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Police to Start Performing Roadside Photo ID Check Online

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british traffic police

New pilot scheme will allow Traffic cops to check your driving licence via DVLA linked database

UK traffic police department has started a pilot project to check the photo identity of drivers at the roadside. In this project, police officers will call up DVLA database for the photo id of drivers. During this trial, DVLA (Driver and Vehicle Licencing Agency) is giving the police direct access to their database.

Police cars will be connected directly to the DVLA database via in-car computer system. It will prevent drivers giving fake identities and fake names.

Surry is onboard for this project and several other agencies and departments are also signing up and a national roll-out will follow too. Chief Constable Garry Forsyth is leading the project. He said, “It’ll be hugely beneficial to officers and reduce false prosecutions. We’ll know identities first time, every time.”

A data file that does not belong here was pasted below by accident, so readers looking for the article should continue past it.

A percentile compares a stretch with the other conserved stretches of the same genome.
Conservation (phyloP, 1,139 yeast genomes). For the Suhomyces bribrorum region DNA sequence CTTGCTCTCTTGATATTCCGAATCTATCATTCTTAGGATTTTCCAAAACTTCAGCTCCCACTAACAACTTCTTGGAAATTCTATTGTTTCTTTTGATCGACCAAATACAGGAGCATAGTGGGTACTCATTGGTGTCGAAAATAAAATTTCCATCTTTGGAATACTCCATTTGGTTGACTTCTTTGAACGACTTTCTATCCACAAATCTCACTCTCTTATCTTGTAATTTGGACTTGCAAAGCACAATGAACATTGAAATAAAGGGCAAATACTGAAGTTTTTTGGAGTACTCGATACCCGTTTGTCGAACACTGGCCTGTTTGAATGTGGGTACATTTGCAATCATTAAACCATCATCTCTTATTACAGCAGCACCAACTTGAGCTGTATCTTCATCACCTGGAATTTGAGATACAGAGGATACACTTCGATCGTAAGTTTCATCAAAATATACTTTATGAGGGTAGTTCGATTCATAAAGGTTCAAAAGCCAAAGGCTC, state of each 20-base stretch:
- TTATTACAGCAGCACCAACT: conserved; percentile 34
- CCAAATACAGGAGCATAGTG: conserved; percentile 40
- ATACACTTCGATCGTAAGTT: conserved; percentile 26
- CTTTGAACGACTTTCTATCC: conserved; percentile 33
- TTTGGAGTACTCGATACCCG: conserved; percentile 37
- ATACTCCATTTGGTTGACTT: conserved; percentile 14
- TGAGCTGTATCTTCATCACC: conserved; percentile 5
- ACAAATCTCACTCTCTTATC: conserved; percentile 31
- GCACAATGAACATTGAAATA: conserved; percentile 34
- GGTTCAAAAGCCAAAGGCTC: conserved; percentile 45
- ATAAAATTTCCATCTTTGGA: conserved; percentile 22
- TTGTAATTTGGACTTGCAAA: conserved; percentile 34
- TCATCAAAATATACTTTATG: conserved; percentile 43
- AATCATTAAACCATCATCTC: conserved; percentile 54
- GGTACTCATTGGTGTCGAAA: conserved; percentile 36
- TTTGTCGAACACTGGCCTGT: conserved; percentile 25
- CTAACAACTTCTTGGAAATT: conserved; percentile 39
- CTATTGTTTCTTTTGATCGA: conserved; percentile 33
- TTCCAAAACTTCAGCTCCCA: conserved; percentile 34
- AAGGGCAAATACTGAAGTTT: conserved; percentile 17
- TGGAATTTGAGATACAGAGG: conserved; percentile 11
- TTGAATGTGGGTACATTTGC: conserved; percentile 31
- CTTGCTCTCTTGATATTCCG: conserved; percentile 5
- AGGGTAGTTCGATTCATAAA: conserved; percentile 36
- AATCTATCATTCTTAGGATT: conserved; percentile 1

In the present system, there is no way to check the originality of an id provided by the driver. This system will allow the police to check driver’s data direct from police’s own national database.

But if there is no criminal record of the offender already registered in the database he can still get lost in the database. If the department moves for the court proceedings due to the false name given, the legal system will not be able to track the record of the driver and it will be a real loss of money and time.

Chief also admitted, “If they give the wrong details, have no previous record and then fail to attend court that’s it. There’s a lot of this that takes place.” This project will close this loophole forever by allowing the police to call-up the DVLA database for photographs. Photographs will be provided to the police when a name is given at the roadside.

If the face doesn’t match with the pictures, a legal action can be taken. Officers can give a  second chance to the driver to provide correct details Chief Constable hopes that the pilot project will be ready to go national by the middle of 2015.

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